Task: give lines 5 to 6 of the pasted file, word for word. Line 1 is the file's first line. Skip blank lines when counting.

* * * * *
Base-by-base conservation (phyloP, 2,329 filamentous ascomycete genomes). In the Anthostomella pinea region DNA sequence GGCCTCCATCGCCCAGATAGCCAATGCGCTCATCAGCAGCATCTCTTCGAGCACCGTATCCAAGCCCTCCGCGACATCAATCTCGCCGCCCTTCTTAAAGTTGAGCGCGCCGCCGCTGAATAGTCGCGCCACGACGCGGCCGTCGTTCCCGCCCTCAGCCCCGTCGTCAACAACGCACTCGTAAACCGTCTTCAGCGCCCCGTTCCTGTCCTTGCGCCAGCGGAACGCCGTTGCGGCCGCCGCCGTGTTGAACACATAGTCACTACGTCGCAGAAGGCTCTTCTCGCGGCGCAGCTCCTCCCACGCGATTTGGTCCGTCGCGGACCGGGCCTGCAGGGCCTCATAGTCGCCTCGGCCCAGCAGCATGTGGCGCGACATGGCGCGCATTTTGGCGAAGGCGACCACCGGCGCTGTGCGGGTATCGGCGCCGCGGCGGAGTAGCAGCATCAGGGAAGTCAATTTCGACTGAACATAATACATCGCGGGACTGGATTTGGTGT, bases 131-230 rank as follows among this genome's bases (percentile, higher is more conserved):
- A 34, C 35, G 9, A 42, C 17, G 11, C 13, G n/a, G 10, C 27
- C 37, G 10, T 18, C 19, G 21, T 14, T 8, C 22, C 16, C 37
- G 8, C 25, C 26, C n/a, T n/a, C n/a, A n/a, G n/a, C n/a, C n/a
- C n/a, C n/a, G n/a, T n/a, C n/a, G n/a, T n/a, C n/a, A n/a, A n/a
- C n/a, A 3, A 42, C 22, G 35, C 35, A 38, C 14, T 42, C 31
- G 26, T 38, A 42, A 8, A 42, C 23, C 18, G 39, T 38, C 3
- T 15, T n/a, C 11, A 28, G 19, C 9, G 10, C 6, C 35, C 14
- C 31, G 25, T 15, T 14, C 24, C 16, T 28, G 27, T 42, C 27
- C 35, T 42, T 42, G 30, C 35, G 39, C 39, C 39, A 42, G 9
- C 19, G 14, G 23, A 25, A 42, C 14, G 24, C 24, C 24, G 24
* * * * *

- C n/a, C n/a, G n/a, T n/a, C n/a, G n/a, T n/a, C n/a, A n/a, A n/a
- C n/a, A 3, A 42, C 22, G 35, C 35, A 38, C 14, T 42, C 31